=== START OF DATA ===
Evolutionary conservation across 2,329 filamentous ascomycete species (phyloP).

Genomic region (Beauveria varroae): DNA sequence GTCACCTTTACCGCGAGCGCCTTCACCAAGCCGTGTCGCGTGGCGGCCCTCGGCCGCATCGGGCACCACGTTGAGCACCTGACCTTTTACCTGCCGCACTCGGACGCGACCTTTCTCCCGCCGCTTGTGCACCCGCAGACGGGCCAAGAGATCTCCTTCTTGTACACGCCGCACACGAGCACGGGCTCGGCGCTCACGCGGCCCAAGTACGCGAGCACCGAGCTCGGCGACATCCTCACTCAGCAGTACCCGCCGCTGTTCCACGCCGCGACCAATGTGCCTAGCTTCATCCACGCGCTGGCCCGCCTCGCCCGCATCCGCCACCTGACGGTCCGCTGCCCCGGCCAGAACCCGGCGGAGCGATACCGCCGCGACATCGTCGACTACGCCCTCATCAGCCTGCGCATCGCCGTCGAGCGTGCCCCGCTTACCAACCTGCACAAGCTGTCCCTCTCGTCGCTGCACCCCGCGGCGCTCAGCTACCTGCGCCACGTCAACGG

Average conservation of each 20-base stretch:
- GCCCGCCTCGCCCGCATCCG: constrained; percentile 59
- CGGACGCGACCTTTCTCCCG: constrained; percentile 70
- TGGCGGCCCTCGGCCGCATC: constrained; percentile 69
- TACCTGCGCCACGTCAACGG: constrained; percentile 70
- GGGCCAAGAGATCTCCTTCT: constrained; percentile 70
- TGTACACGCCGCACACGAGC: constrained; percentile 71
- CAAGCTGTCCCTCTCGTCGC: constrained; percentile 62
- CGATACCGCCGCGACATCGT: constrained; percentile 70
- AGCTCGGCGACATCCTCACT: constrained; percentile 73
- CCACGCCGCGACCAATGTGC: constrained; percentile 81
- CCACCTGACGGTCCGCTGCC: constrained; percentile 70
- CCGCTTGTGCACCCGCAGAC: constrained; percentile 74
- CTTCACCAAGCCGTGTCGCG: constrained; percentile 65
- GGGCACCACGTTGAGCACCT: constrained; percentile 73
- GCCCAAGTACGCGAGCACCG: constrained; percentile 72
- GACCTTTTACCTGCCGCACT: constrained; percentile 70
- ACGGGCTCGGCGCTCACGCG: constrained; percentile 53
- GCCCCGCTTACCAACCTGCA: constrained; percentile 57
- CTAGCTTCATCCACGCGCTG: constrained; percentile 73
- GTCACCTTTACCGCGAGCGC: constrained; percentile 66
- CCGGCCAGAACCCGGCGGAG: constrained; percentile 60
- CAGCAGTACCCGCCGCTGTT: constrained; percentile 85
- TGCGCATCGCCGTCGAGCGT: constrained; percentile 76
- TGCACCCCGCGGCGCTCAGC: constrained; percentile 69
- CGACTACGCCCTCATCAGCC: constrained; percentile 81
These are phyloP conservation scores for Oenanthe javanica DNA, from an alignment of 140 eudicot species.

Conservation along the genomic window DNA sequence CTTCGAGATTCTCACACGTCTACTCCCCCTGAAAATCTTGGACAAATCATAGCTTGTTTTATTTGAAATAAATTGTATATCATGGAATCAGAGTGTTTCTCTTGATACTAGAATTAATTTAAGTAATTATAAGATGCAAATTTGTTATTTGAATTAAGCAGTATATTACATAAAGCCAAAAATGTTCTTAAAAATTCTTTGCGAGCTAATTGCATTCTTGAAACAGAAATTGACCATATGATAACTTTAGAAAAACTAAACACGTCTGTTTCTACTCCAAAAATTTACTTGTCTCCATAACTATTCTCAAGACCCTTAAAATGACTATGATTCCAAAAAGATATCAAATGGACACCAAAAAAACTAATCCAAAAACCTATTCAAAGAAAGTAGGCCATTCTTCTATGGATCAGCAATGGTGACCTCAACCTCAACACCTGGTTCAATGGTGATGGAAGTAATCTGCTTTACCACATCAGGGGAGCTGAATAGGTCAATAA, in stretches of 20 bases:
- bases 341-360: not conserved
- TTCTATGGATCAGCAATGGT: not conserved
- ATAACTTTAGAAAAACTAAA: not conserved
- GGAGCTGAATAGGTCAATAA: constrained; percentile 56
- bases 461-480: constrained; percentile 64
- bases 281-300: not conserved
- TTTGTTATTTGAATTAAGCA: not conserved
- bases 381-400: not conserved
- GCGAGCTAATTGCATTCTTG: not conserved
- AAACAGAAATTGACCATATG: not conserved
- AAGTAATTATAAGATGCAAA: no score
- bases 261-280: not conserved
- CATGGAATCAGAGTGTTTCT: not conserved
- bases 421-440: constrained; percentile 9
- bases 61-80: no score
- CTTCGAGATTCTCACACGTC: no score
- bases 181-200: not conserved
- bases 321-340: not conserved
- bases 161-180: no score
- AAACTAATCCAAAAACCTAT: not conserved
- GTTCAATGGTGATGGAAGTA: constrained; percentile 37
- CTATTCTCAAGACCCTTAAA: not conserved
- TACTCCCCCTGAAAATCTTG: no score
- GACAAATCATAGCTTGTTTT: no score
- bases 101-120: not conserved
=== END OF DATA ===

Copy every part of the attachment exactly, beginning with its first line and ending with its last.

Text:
Evolutionary conservation across 2,329 filamentous ascomycete species (phyloP).

Genomic region (Beauveria varroae): DNA sequence GTCACCTTTACCGCGAGCGCCTTCACCAAGCCGTGTCGCGTGGCGGCCCTCGGCCGCATCGGGCACCACGTTGAGCACCTGACCTTTTACCTGCCGCACTCGGACGCGACCTTTCTCCCGCCGCTTGTGCACCCGCAGACGGGCCAAGAGATCTCCTTCTTGTACACGCCGCACACGAGCACGGGCTCGGCGCTCACGCGGCCCAAGTACGCGAGCACCGAGCTCGGCGACATCCTCACTCAGCAGTACCCGCCGCTGTTCCACGCCGCGACCAATGTGCCTAGCTTCATCCACGCGCTGGCCCGCCTCGCCCGCATCCGCCACCTGACGGTCCGCTGCCCCGGCCAGAACCCGGCGGAGCGATACCGCCGCGACATCGTCGACTACGCCCTCATCAGCCTGCGCATCGCCGTCGAGCGTGCCCCGCTTACCAACCTGCACAAGCTGTCCCTCTCGTCGCTGCACCCCGCGGCGCTCAGCTACCTGCGCCACGTCAACGG

Average conservation of each 20-base stretch:
- GCCCGCCTCGCCCGCATCCG: constrained; percentile 59
- CGGACGCGACCTTTCTCCCG: constrained; percentile 70
- TGGCGGCCCTCGGCCGCATC: constrained; percentile 69
- TACCTGCGCCACGTCAACGG: constrained; percentile 70
- GGGCCAAGAGATCTCCTTCT: constrained; percentile 70
- TGTACACGCCGCACACGAGC: constrained; percentile 71
- CAAGCTGTCCCTCTCGTCGC: constrained; percentile 62
- CGATACCGCCGCGACATCGT: constrained; percentile 70
- AGCTCGGCGACATCCTCACT: constrained; percentile 73
- CCACGCCGCGACCAATGTGC: constrained; percentile 81
- CCACCTGACGGTCCGCTGCC: constrained; percentile 70
- CCGCTTGTGCACCCGCAGAC: constrained; percentile 74
- CTTCACCAAGCCGTGTCGCG: constrained; percentile 65
- GGGCACCACGTTGAGCACCT: constrained; percentile 73
- GCCCAAGTACGCGAGCACCG: constrained; percentile 72
- GACCTTTTACCTGCCGCACT: constrained; percentile 70
- ACGGGCTCGGCGCTCACGCG: constrained; percentile 53
- GCCCCGCTTACCAACCTGCA: constrained; percentile 57
- CTAGCTTCATCCACGCGCTG: constrained; percentile 73
- GTCACCTTTACCGCGAGCGC: constrained; percentile 66
- CCGGCCAGAACCCGGCGGAG: constrained; percentile 60
- CAGCAGTACCCGCCGCTGTT: constrained; percentile 85
- TGCGCATCGCCGTCGAGCGT: constrained; percentile 76
- TGCACCCCGCGGCGCTCAGC: constrained; percentile 69
- CGACTACGCCCTCATCAGCC: constrained; percentile 81
These are phyloP conservation scores for Oenanthe javanica DNA, from an alignment of 140 eudicot species.

Conservation along the genomic window DNA sequence CTTCGAGATTCTCACACGTCTACTCCCCCTGAAAATCTTGGACAAATCATAGCTTGTTTTATTTGAAATAAATTGTATATCATGGAATCAGAGTGTTTCTCTTGATACTAGAATTAATTTAAGTAATTATAAGATGCAAATTTGTTATTTGAATTAAGCAGTATATTACATAAAGCCAAAAATGTTCTTAAAAATTCTTTGCGAGCTAATTGCATTCTTGAAACAGAAATTGACCATATGATAACTTTAGAAAAACTAAACACGTCTGTTTCTACTCCAAAAATTTACTTGTCTCCATAACTATTCTCAAGACCCTTAAAATGACTATGATTCCAAAAAGATATCAAATGGACACCAAAAAAACTAATCCAAAAACCTATTCAAAGAAAGTAGGCCATTCTTCTATGGATCAGCAATGGTGACCTCAACCTCAACACCTGGTTCAATGGTGATGGAAGTAATCTGCTTTACCACATCAGGGGAGCTGAATAGGTCAATAA, in stretches of 20 bases:
- bases 341-360: not conserved
- TTCTATGGATCAGCAATGGT: not conserved
- ATAACTTTAGAAAAACTAAA: not conserved
- GGAGCTGAATAGGTCAATAA: constrained; percentile 56
- bases 461-480: constrained; percentile 64
- bases 281-300: not conserved
- TTTGTTATTTGAATTAAGCA: not conserved
- bases 381-400: not conserved
- GCGAGCTAATTGCATTCTTG: not conserved
- AAACAGAAATTGACCATATG: not conserved
- AAGTAATTATAAGATGCAAA: no score
- bases 261-280: not conserved
- CATGGAATCAGAGTGTTTCT: not conserved
- bases 421-440: constrained; percentile 9
- bases 61-80: no score
- CTTCGAGATTCTCACACGTC: no score
- bases 181-200: not conserved
- bases 321-340: not conserved
- bases 161-180: no score
- AAACTAATCCAAAAACCTAT: not conserved
- GTTCAATGGTGATGGAAGTA: constrained; percentile 37
- CTATTCTCAAGACCCTTAAA: not conserved
- TACTCCCCCTGAAAATCTTG: no score
- GACAAATCATAGCTTGTTTT: no score
- bases 101-120: not conserved